3. If a physician bills both an injection code plus either codes 95165 or 95144, A/B MACs (B) pay the appropriate injection code (i.e., code 95115 or code 95117) plus the code 95165 rate. When a provider bills for codes 95115 or 95117 plus code 95144, A/B MACs (B) change 95144 to 95165 and pay accordingly. Code 95144 (single dose vials of antigen) should be billed only if the physician providing the antigen is providing it to be injected by some other entity. Single dose vials, which should be used only as a means of insuring proper dosage amounts for injections, are more costly than multiple dose vials (i.e., code 95165) and therefore their payment rate is higher. Allergists who prepare antigens are assumed to be able to administer proper doses from the less costly multiple dose vials. Thus, regardless of whether they use or bill for single or multiple dose vials at the same time that they are billing for an injection service, they are paid at the multiple dose vial rate.
4. The fee schedule amounts for the antigen codes (95144 through 95170) are for a single dose. When billing those codes, physicians are to specify the number of doses provided. When making payment, A/B MACs (B) multiply the fee schedule amount by the number of doses specified in the units field.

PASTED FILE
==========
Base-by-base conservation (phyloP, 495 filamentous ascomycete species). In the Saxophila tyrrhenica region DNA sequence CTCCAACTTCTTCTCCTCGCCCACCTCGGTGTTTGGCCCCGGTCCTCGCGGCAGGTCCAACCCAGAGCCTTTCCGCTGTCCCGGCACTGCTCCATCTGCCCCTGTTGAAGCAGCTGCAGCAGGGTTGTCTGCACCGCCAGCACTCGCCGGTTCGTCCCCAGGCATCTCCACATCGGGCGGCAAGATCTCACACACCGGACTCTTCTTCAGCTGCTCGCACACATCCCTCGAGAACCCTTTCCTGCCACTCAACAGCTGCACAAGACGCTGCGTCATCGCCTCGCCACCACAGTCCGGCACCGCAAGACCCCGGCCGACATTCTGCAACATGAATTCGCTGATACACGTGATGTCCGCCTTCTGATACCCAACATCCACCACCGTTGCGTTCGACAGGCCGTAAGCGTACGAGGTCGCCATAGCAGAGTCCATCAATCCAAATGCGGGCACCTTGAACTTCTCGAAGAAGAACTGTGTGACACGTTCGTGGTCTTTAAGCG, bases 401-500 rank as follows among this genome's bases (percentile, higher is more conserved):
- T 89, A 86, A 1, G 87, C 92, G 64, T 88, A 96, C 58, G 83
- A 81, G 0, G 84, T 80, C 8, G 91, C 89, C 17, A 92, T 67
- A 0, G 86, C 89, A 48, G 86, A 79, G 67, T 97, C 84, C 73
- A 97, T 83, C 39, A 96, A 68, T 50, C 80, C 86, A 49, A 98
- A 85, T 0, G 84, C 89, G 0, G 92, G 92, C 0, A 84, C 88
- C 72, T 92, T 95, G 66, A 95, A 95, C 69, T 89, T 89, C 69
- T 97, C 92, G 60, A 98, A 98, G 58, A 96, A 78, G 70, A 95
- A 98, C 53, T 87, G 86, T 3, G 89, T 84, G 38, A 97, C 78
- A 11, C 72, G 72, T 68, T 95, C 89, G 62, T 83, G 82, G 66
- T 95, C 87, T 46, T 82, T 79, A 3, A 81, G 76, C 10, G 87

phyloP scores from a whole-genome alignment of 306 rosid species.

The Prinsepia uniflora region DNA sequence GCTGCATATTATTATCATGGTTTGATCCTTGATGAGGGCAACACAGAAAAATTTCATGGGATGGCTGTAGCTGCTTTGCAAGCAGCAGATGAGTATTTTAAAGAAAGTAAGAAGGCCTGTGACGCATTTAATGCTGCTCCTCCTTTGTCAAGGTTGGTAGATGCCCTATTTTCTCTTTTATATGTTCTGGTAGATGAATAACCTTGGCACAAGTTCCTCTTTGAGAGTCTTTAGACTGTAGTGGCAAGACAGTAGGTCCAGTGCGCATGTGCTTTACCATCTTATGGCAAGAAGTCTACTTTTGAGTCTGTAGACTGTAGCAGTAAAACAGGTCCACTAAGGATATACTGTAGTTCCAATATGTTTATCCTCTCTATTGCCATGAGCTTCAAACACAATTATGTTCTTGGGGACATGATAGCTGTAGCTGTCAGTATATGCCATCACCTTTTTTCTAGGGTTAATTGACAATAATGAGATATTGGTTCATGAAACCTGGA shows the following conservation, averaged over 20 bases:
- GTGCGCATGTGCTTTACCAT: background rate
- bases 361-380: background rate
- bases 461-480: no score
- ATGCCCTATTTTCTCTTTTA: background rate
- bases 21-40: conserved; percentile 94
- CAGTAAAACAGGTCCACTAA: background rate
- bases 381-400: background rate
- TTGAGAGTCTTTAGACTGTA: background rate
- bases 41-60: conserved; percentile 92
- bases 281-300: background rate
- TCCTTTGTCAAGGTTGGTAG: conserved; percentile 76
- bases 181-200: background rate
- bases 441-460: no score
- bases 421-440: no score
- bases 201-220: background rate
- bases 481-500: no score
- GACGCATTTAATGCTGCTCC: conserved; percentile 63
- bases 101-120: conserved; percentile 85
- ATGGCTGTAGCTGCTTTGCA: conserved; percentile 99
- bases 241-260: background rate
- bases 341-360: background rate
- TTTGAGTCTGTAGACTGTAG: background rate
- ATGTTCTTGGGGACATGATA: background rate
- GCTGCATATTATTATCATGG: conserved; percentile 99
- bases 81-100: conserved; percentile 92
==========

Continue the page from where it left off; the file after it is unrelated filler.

5. If a patient’s doses are adjusted, e.g., because of patient reaction, and the antigen provided is actually more or fewer doses than originally anticipated, the physician is to make no change in the number of doses for which he or she bills. The number of doses anticipated at the time of the antigen preparation is the number of doses to be billed. This is consistent with the notes on page 30 of the Spring 1994 issue of the American Medical Association’s CPT Assistant. Those notes indicate that the antigen codes mean that the physician is to identify the number of doses “prospectively planned to be provided.” The physician is to “identify the number of doses scheduled when the vial is provided.” This means that in cases where the patient actually gets more doses than originally anticipated (because dose amounts were decreased during treatment) and in cases where the patient gets fewer doses (because dose amounts were increased), no change is to be made in the billing. In the first case, A/B MACs